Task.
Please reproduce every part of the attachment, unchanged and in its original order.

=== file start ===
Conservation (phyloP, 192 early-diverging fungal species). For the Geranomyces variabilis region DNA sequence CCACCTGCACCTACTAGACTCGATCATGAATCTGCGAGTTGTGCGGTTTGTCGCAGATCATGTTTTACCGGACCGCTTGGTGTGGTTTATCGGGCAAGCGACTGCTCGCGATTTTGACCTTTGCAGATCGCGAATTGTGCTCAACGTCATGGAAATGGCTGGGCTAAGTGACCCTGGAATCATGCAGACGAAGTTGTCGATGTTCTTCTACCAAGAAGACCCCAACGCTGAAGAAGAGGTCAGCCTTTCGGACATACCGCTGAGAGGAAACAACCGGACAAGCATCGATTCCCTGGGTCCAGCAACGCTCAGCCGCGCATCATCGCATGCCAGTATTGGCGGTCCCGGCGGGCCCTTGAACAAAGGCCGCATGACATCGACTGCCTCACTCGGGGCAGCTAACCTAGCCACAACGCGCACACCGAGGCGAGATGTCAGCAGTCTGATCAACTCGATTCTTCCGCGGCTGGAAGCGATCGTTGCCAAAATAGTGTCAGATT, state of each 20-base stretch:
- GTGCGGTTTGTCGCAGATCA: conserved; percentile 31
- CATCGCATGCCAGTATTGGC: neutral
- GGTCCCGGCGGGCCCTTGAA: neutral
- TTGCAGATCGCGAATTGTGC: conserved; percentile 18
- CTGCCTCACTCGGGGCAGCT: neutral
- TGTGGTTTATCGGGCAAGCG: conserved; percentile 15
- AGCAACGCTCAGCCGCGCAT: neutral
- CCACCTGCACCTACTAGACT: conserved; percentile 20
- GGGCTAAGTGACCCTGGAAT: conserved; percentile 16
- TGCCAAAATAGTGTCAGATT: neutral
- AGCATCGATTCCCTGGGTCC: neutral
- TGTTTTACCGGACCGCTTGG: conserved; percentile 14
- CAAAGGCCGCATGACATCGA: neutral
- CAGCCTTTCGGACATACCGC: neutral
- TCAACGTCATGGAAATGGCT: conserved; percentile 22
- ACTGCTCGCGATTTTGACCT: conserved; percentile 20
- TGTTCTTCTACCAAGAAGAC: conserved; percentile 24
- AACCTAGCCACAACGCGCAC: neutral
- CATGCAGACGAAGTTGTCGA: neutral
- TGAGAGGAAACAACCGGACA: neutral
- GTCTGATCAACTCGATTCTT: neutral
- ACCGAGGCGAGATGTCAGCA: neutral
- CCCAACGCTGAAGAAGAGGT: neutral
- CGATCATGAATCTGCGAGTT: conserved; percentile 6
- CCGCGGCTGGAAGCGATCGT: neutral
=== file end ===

Conservation (phyloP, 192 early-diverging fungal species). For the Geranomyces variabilis region DNA sequence CCACCTGCACCTACTAGACTCGATCATGAATCTGCGAGTTGTGCGGTTTGTCGCAGATCATGTTTTACCGGACCGCTTGGTGTGGTTTATCGGGCAAGCGACTGCTCGCGATTTTGACCTTTGCAGATCGCGAATTGTGCTCAACGTCATGGAAATGGCTGGGCTAAGTGACCCTGGAATCATGCAGACGAAGTTGTCGATGTTCTTCTACCAAGAAGACCCCAACGCTGAAGAAGAGGTCAGCCTTTCGGACATACCGCTGAGAGGAAACAACCGGACAAGCATCGATTCCCTGGGTCCAGCAACGCTCAGCCGCGCATCATCGCATGCCAGTATTGGCGGTCCCGGCGGGCCCTTGAACAAAGGCCGCATGACATCGACTGCCTCACTCGGGGCAGCTAACCTAGCCACAACGCGCACACCGAGGCGAGATGTCAGCAGTCTGATCAACTCGATTCTTCCGCGGCTGGAAGCGATCGTTGCCAAAATAGTGTCAGATT, state of each 20-base stretch:
- GTGCGGTTTGTCGCAGATCA: conserved; percentile 31
- CATCGCATGCCAGTATTGGC: neutral
- GGTCCCGGCGGGCCCTTGAA: neutral
- TTGCAGATCGCGAATTGTGC: conserved; percentile 18
- CTGCCTCACTCGGGGCAGCT: neutral
- TGTGGTTTATCGGGCAAGCG: conserved; percentile 15
- AGCAACGCTCAGCCGCGCAT: neutral
- CCACCTGCACCTACTAGACT: conserved; percentile 20
- GGGCTAAGTGACCCTGGAAT: conserved; percentile 16
- TGCCAAAATAGTGTCAGATT: neutral
- AGCATCGATTCCCTGGGTCC: neutral
- TGTTTTACCGGACCGCTTGG: conserved; percentile 14
- CAAAGGCCGCATGACATCGA: neutral
- CAGCCTTTCGGACATACCGC: neutral
- TCAACGTCATGGAAATGGCT: conserved; percentile 22
- ACTGCTCGCGATTTTGACCT: conserved; percentile 20
- TGTTCTTCTACCAAGAAGAC: conserved; percentile 24
- AACCTAGCCACAACGCGCAC: neutral
- CATGCAGACGAAGTTGTCGA: neutral
- TGAGAGGAAACAACCGGACA: neutral
- GTCTGATCAACTCGATTCTT: neutral
- ACCGAGGCGAGATGTCAGCA: neutral
- CCCAACGCTGAAGAAGAGGT: neutral
- CGATCATGAATCTGCGAGTT: conserved; percentile 6
- CCGCGGCTGGAAGCGATCGT: neutral